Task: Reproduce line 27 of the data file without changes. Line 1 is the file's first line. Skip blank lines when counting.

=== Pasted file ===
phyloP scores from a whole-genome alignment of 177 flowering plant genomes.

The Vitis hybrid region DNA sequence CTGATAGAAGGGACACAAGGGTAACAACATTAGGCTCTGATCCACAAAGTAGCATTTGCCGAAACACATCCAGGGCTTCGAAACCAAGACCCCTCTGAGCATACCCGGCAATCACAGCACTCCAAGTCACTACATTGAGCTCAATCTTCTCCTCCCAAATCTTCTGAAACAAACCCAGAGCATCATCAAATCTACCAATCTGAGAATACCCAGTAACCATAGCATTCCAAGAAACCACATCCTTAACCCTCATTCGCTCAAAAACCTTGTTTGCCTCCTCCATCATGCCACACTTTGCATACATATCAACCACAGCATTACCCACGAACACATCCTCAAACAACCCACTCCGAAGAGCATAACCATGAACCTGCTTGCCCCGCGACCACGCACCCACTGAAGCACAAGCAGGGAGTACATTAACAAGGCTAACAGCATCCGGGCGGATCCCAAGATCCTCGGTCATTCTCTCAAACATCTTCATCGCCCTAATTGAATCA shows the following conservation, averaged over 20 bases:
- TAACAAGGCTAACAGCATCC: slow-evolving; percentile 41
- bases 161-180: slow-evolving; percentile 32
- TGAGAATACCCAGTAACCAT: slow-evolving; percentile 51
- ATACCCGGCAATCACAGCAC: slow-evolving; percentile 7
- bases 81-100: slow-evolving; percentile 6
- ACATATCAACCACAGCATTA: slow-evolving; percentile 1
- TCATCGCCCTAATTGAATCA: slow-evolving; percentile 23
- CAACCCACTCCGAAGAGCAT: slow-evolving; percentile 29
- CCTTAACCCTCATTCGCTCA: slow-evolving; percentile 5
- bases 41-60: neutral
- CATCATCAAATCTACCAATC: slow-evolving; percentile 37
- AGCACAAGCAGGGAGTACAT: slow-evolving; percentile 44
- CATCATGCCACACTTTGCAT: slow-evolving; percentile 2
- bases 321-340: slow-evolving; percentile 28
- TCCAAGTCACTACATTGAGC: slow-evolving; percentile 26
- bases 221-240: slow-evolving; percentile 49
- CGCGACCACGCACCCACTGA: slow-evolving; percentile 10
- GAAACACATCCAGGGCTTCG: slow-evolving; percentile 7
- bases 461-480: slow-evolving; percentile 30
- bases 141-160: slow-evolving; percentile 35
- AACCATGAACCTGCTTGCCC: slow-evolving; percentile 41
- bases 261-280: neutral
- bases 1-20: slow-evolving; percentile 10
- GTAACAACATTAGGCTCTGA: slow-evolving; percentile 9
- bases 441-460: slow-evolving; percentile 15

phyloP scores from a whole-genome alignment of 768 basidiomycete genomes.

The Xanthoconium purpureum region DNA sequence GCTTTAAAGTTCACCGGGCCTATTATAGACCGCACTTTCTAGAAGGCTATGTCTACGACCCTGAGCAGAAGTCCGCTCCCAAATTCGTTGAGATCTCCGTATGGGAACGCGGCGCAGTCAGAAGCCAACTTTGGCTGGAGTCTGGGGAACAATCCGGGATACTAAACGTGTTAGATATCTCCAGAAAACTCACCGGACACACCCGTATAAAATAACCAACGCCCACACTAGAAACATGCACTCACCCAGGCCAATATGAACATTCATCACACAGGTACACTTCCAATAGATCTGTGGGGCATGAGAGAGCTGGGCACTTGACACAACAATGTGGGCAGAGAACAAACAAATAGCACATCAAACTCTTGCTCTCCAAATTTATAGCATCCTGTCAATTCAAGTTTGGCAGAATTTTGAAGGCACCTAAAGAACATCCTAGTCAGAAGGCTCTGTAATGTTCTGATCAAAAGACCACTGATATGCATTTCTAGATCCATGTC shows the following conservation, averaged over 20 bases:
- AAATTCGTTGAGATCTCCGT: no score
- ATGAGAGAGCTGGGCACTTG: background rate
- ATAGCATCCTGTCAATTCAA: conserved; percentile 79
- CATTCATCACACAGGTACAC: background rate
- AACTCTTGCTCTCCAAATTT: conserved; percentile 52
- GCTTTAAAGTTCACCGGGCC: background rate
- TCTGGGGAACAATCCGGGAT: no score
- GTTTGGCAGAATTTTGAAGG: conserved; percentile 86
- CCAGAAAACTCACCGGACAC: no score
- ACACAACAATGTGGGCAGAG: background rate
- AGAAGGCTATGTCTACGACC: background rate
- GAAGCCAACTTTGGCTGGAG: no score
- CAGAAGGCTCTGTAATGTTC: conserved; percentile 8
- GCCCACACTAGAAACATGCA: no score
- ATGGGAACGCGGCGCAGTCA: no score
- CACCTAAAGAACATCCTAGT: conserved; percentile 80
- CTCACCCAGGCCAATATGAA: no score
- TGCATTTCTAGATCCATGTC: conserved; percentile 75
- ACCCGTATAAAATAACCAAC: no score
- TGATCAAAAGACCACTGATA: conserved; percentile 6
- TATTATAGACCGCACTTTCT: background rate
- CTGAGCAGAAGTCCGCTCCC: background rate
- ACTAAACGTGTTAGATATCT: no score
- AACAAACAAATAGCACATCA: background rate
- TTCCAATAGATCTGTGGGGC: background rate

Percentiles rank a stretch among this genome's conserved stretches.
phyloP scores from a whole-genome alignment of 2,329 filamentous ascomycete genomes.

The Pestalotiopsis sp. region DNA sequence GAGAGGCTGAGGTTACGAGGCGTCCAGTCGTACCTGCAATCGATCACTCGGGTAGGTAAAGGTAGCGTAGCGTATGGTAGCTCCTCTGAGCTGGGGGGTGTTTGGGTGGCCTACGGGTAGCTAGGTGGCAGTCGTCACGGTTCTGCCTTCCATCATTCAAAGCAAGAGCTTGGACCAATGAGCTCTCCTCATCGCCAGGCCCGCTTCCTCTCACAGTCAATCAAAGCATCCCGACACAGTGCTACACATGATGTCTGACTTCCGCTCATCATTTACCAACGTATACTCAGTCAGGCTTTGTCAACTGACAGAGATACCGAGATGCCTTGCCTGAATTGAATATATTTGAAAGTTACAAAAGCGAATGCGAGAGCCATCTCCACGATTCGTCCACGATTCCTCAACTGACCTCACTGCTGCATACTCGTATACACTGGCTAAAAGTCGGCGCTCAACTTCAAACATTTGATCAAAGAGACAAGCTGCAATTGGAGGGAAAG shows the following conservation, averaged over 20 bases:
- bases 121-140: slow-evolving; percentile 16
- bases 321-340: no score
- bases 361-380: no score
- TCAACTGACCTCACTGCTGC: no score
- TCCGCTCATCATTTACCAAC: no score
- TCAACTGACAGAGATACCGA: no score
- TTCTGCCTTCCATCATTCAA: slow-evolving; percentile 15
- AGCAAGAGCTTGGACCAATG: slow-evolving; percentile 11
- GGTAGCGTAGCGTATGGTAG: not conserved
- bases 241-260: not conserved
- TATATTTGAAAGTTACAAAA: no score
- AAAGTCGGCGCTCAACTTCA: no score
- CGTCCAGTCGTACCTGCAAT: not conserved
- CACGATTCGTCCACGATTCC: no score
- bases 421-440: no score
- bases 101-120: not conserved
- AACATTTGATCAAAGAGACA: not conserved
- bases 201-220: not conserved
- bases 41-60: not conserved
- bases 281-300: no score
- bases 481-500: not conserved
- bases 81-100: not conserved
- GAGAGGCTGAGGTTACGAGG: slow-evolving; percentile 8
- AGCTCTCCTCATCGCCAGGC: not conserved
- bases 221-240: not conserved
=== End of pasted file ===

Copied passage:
- bases 441-460: slow-evolving; percentile 15